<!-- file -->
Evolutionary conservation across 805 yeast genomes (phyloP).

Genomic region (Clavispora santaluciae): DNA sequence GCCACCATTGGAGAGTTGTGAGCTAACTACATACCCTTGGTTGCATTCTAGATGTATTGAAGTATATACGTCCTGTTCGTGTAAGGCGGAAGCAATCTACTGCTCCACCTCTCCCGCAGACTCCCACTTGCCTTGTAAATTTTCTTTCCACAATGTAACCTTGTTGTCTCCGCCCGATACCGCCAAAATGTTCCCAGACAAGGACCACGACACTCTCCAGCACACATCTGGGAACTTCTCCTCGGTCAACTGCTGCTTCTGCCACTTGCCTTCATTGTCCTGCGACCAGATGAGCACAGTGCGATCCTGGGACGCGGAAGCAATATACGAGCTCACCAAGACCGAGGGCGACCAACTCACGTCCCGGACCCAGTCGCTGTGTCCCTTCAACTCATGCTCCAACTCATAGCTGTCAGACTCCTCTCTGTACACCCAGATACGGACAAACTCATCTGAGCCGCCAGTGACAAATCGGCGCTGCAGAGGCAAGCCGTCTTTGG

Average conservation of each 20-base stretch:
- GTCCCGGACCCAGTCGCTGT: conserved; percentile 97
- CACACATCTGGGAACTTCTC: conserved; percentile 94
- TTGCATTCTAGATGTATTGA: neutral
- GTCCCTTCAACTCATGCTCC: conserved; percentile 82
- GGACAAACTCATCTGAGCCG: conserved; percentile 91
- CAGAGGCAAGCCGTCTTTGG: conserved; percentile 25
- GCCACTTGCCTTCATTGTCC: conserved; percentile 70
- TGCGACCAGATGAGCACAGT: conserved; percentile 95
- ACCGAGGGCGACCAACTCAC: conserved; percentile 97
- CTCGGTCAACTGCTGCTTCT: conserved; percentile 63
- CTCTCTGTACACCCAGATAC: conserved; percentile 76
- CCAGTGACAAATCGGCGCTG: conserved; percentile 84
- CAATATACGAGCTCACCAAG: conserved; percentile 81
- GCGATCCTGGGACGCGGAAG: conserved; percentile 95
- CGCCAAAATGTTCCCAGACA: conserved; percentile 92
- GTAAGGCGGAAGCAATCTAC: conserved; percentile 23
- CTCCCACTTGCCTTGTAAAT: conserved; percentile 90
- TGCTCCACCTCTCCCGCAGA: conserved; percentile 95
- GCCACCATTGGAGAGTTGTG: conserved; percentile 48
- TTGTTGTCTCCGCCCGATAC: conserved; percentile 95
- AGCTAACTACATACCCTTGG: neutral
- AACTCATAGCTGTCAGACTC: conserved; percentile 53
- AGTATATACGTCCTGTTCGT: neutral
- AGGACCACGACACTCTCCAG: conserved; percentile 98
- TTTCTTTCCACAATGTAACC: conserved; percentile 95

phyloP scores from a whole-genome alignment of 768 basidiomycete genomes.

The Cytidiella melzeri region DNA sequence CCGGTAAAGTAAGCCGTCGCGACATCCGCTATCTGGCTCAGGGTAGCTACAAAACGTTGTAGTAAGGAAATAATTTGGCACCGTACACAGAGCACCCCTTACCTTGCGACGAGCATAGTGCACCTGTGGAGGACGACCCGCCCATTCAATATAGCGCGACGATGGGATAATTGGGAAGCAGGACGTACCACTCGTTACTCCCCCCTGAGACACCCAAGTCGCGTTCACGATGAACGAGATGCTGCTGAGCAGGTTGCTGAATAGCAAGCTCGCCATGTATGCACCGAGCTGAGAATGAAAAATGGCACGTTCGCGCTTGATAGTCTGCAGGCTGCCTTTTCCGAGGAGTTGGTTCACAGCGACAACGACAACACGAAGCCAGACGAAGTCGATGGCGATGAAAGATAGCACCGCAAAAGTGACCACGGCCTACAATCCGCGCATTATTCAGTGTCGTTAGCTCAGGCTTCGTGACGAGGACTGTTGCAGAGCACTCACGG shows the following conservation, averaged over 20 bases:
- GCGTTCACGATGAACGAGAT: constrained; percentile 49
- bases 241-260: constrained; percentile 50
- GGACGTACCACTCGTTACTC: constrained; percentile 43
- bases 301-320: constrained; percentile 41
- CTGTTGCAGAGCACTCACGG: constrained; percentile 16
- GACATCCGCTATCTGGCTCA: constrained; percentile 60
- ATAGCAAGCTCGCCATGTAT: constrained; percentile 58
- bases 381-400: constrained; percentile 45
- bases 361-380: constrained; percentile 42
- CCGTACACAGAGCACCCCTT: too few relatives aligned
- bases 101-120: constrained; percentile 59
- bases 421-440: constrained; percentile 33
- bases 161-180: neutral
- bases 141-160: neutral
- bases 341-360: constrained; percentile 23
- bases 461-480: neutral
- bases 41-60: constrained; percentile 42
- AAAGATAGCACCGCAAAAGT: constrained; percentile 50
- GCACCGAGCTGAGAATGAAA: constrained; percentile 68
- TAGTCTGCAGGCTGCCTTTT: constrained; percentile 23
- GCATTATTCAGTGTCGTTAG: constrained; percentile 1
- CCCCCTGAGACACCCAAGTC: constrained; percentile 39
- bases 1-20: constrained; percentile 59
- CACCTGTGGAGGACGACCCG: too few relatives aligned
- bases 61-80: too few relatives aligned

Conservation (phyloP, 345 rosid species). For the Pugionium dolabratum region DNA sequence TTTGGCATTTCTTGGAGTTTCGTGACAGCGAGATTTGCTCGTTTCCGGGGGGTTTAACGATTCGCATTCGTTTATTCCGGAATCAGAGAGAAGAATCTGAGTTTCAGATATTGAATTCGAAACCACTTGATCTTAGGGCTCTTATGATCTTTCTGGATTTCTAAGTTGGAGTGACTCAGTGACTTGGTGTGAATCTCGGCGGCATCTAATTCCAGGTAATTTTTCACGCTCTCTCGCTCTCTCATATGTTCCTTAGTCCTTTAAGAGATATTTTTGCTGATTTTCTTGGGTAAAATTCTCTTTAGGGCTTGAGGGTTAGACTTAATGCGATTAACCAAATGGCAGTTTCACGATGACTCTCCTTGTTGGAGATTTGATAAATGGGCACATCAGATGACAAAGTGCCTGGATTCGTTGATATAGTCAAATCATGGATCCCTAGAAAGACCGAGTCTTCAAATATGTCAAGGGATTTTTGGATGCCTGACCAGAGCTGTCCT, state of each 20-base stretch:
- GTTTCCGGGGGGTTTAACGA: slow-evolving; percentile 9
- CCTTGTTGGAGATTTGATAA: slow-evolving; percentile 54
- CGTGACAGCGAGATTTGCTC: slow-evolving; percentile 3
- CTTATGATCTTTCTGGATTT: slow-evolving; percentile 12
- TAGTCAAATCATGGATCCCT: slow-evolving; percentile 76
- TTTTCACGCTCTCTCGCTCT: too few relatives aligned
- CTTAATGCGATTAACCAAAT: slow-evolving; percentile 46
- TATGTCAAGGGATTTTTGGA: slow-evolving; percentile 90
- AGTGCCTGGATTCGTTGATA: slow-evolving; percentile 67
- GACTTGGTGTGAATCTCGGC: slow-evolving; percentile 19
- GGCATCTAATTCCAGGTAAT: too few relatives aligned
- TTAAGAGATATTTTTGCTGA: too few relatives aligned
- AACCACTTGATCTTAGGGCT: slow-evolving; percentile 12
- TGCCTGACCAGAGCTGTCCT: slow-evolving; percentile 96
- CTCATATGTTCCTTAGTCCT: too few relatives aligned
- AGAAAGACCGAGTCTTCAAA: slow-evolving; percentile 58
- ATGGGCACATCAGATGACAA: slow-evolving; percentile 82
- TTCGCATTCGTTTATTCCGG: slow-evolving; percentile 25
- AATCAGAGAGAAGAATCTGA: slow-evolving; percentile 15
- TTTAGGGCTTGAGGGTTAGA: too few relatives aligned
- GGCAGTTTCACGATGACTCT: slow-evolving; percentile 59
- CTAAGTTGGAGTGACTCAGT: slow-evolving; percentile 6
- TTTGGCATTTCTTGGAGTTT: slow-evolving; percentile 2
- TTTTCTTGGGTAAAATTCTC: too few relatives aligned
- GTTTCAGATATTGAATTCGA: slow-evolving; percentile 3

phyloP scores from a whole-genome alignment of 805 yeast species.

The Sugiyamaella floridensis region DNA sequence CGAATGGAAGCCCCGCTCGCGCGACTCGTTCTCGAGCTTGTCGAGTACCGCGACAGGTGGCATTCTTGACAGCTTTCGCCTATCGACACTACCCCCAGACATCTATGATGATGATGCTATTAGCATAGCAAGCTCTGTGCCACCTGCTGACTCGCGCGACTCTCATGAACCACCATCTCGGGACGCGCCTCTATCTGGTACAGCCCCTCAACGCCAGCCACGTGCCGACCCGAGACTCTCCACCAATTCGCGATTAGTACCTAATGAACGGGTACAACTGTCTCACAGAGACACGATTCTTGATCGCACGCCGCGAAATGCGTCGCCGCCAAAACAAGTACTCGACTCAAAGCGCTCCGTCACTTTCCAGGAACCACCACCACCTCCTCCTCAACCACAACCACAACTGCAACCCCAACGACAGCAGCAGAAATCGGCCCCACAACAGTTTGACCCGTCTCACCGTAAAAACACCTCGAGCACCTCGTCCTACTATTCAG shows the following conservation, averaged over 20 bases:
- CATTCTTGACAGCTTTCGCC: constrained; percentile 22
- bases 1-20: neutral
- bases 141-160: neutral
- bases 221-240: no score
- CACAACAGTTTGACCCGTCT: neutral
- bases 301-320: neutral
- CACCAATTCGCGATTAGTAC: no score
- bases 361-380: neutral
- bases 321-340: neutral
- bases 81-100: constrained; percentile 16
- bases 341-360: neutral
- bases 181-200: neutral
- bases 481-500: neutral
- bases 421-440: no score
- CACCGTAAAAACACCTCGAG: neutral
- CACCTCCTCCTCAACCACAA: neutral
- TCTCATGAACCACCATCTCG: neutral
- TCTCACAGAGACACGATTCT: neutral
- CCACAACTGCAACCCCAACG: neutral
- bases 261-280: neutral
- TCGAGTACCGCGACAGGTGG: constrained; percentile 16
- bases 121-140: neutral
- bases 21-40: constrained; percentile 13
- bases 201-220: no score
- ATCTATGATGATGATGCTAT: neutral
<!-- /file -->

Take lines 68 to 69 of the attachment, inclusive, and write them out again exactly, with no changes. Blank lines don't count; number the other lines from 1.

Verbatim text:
- TTAAGAGATATTTTTGCTGA: too few relatives aligned
- AACCACTTGATCTTAGGGCT: slow-evolving; percentile 12